Quantum computers are a hypothetical kind of computer based on the laws of quantum mechanics. They can solve some of the problems that seem hard for regular computers by using a different kind of information: "quantum information." Quantum information is stored in tiny particles like electrons and photons; you can't write it down on paper. So f

@defuse
defuse / simulation.rb
Last active Aug 17, 2016
Equihash Block Witholding Simulation
View simulation.rb
#!/usr/bin/env ruby
# This is a simulation of the advantage an attacker can get by following
# a particular selfish mining strategy that works when the sequential PoW
# running time is of the same order as the block target time. The simulation
# assumes instant block propagation, so the advantage this simulation computes
# is *on top of* the advantage gained by doing regular selfish mining.
# The network is made up of Equihash Machines. Equihash Machines are either
# Attacker Machines or Normal Machines. Normal Machines and Attacker Machines
View Notaries.md

You trust t notaries. Suppose at some point in time,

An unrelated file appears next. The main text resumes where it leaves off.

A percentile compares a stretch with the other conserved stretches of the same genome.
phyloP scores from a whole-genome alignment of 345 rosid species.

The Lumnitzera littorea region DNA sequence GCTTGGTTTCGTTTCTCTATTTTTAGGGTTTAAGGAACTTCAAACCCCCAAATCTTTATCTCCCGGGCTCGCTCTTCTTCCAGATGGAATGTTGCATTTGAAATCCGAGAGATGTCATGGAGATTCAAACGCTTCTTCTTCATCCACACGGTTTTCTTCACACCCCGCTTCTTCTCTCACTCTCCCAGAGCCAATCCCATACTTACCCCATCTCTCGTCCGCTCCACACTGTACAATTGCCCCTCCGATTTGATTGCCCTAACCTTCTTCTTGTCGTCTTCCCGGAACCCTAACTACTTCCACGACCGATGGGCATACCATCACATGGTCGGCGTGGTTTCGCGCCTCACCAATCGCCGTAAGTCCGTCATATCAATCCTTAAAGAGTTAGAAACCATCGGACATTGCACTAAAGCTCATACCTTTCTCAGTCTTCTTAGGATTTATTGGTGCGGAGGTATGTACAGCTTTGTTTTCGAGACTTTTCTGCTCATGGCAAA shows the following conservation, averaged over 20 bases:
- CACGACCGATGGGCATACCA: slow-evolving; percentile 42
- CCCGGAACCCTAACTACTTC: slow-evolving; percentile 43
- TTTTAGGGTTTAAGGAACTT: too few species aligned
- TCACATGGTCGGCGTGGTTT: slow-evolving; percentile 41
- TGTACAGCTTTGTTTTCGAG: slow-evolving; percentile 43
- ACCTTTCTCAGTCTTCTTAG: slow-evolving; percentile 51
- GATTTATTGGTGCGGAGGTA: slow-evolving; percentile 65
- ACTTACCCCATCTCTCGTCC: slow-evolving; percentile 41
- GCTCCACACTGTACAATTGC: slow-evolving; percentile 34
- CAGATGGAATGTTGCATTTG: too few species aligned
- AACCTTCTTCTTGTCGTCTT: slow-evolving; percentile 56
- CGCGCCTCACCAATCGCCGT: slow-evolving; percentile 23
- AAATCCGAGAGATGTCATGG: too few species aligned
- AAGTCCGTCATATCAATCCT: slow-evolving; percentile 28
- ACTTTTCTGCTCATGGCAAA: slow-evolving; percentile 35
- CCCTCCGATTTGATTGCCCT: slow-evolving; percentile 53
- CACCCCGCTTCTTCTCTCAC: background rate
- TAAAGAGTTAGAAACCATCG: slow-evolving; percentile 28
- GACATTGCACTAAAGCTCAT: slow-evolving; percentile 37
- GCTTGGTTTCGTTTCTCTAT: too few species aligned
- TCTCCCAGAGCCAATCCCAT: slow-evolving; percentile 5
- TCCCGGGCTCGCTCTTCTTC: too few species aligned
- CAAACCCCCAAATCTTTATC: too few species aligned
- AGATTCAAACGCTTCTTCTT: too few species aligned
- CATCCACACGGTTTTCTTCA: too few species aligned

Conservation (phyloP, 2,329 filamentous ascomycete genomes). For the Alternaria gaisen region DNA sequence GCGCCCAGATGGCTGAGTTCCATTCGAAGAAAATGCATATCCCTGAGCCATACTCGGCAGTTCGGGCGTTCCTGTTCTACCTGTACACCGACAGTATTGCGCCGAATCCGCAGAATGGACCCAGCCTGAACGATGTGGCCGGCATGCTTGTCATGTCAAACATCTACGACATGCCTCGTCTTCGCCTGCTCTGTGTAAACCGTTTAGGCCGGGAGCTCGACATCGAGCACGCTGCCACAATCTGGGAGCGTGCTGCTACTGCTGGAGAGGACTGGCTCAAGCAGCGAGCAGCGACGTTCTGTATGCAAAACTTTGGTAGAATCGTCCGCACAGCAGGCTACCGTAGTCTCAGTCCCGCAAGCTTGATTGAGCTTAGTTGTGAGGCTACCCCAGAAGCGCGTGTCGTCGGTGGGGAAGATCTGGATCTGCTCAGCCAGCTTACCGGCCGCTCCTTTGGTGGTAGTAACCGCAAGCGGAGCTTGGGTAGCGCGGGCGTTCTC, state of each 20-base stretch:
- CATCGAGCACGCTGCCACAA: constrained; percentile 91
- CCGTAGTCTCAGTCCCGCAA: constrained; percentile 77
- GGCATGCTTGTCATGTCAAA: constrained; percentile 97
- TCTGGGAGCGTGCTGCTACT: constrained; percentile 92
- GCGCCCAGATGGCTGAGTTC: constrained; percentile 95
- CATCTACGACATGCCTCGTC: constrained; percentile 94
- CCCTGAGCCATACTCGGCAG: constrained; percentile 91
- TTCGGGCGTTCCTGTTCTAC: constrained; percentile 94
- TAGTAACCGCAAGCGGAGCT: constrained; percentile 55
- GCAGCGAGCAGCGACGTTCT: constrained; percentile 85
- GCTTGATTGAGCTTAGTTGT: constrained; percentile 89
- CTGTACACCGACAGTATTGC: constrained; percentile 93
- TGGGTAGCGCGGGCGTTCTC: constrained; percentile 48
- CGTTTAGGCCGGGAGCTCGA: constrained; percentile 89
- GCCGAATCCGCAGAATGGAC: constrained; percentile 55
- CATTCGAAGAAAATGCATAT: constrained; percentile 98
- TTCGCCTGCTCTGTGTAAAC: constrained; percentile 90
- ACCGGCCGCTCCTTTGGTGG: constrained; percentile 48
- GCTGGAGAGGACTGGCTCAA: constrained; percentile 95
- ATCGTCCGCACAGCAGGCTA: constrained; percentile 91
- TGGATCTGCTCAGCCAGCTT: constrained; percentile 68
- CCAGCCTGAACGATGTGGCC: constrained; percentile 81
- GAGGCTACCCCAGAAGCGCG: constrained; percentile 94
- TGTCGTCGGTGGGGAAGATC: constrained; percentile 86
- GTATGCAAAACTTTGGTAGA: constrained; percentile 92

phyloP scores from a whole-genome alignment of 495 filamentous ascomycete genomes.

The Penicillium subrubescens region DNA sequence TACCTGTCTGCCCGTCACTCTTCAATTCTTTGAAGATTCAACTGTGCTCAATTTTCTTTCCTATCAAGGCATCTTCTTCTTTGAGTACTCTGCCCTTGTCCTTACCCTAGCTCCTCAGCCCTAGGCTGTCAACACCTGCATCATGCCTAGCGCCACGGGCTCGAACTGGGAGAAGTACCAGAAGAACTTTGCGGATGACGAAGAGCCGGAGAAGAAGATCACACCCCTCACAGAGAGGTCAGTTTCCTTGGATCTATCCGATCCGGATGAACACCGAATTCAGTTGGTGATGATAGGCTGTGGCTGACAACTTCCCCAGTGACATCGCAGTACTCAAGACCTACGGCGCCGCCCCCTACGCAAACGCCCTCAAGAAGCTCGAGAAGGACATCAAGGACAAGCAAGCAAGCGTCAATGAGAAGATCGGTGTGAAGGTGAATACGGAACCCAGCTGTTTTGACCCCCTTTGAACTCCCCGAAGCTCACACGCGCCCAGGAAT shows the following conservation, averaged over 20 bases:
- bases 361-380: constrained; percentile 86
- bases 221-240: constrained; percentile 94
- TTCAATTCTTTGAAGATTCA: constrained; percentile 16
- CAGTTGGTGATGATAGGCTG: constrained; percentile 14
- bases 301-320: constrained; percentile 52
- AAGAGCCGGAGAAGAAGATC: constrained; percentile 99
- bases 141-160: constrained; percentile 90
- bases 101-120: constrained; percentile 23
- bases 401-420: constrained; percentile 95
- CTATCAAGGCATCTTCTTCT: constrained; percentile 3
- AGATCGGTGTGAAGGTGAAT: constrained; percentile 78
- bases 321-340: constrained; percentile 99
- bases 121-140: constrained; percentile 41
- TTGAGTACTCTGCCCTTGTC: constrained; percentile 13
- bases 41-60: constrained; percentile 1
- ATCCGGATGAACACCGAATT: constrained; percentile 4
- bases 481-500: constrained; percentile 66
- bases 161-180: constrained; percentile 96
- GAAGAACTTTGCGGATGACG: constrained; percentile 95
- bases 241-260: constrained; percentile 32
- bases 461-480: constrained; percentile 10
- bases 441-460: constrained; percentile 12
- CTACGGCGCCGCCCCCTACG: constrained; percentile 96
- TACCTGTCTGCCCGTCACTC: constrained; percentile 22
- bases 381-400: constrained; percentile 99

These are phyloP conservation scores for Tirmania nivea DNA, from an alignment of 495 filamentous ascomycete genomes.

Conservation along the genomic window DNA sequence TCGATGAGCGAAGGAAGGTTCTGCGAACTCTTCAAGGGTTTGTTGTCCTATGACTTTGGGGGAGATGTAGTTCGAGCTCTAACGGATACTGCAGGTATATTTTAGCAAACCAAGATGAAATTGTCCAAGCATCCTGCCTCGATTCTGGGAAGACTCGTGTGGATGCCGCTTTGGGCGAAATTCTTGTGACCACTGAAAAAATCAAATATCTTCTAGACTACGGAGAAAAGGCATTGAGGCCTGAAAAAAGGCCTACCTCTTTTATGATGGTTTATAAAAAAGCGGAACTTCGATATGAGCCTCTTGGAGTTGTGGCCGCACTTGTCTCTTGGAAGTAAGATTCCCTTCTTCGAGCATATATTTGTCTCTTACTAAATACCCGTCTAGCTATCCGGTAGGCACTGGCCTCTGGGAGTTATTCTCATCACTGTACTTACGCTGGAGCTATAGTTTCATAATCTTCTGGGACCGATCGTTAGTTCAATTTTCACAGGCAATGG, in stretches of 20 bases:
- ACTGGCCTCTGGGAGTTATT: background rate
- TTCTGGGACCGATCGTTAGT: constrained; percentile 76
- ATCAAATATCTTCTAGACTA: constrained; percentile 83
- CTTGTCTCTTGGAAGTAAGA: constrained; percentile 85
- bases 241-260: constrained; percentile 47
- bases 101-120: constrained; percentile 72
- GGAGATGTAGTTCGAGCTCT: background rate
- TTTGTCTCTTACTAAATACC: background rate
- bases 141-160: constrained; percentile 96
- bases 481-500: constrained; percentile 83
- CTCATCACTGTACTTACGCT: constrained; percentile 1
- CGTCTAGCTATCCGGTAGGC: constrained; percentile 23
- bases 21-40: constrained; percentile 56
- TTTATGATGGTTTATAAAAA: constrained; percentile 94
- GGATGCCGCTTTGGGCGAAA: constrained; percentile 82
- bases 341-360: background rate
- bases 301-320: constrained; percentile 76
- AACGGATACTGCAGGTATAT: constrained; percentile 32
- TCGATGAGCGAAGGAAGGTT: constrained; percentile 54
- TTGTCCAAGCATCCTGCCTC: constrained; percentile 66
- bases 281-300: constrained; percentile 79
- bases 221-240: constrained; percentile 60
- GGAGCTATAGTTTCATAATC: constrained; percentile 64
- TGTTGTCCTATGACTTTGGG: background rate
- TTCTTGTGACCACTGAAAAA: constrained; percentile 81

• s of them are secure (not compromised),
  • a of them are available.

We can choose m, the maximum number of notaries to query before giving up, and r, the minimum number of required root matches. Select a random m-size subset of the trusted notaries. Then:

  • The probability of an attack happening in this update attempt* is the probability that at r or more compromised notaries are contained in that set.
  • The probability of availability (assuming no attack) is the probability that at least r notaries in that set aren't down.
@defuse
defuse / prf-commit.md
Last active Apr 7, 2016
Are PRFs secure as commitments?
View prf-commit.md

In this document I try to answer the question: Are PRFs secure commitment schemes?

Note: This document is just a sketch of my thoughts. Please interpret the notation and reasoning charitably!

Definition: Strong Computational Hiding

  1. Alice selects a random b in {0, 1}
  2. Adversary sends oracle queries of the form (m0, m1), and gets back Commitr(mb) for a random r.
  3. Adversary outputs a guess b' for b.
View finger.txt
Finger in the Middle Contest
=================================
Players:
Defender - Tries to send a fingerprint over an insecure channel and wins iff
they (1) detect every attack, or (2) successfully transfer the
fingerprint.
Attacker - Tries to modify the fingerprint sent over the channel.
@defuse
defuse / attack.php
Last active Jan 22, 2019
PoC: Attack Against PHP Crypto
View attack.php
<?php
/*
* This code is copied from
* http://www.warpconduit.net/2013/04/14/highly-secure-data-encryption-decryption-made-easy-with-php-mcrypt-rijndael-256-and-cbc/
* to demonstrate an attack against it. Specifically, we simulate a timing leak
* in the MAC comparison which, in a Mac-then-Encrypt (MtA) design, we show
* breaks confidentiality.
*
* Slight modifications such as making it not serialize/unserialize and removing